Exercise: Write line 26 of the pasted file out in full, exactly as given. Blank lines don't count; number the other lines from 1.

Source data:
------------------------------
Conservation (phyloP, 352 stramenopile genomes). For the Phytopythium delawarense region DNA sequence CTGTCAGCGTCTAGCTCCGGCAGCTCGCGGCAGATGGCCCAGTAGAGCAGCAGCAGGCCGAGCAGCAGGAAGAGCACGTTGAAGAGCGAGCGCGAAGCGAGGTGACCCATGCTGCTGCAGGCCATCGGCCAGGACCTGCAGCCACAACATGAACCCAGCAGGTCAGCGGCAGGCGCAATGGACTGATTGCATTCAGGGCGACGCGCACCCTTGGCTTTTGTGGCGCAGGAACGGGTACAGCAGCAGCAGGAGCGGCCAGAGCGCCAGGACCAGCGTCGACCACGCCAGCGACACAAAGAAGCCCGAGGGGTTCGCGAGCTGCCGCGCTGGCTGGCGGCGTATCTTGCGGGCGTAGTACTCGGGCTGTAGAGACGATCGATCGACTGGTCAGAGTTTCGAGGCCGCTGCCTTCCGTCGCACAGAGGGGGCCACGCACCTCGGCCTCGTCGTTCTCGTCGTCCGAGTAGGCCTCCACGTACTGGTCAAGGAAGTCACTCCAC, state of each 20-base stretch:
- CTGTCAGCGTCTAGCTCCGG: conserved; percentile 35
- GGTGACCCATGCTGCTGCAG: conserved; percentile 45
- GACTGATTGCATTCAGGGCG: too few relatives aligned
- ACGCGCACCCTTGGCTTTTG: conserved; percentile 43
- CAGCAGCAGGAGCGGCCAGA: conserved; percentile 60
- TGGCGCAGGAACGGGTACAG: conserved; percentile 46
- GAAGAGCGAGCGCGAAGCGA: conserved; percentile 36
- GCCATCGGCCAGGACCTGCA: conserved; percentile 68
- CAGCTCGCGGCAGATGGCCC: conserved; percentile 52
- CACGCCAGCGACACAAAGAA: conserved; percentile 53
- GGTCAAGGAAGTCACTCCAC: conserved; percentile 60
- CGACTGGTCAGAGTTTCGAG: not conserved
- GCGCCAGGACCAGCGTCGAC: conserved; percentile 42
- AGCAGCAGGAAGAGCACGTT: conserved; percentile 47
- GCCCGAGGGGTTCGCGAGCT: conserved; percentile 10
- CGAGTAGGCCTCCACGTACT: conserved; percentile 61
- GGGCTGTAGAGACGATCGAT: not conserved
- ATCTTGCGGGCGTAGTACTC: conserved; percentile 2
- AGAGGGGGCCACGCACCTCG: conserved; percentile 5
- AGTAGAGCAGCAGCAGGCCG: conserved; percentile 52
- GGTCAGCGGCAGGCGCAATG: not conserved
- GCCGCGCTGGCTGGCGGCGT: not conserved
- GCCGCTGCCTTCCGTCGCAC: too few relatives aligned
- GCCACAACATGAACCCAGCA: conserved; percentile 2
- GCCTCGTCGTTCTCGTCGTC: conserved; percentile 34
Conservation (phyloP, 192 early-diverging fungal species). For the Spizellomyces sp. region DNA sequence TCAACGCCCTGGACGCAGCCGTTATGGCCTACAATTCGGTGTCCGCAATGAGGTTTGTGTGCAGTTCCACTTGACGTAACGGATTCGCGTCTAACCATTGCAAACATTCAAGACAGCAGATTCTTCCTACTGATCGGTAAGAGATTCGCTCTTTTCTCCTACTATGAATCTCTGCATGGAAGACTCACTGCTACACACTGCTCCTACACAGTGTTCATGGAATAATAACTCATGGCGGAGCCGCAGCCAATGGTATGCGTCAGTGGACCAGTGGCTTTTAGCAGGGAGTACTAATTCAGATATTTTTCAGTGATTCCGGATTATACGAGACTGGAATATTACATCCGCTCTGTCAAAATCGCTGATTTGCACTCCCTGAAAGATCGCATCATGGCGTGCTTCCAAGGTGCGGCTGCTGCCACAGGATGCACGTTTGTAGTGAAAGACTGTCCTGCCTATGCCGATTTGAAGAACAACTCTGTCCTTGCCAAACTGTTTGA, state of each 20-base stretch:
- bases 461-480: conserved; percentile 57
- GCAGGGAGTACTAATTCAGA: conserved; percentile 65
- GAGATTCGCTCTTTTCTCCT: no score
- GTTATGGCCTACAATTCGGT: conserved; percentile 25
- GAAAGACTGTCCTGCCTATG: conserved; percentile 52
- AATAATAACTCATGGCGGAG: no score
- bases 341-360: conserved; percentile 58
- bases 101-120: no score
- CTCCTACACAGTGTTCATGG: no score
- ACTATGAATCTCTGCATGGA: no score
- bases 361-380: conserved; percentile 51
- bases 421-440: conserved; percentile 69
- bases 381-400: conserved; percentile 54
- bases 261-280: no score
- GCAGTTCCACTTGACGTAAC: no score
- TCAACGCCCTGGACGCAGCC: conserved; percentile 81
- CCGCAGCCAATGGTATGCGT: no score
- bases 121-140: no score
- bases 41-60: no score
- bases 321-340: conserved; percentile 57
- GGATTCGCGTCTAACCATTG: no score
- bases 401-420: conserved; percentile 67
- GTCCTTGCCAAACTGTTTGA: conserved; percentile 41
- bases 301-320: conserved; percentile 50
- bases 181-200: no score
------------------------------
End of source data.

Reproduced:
- GCCTCGTCGTTCTCGTCGTC: conserved; percentile 34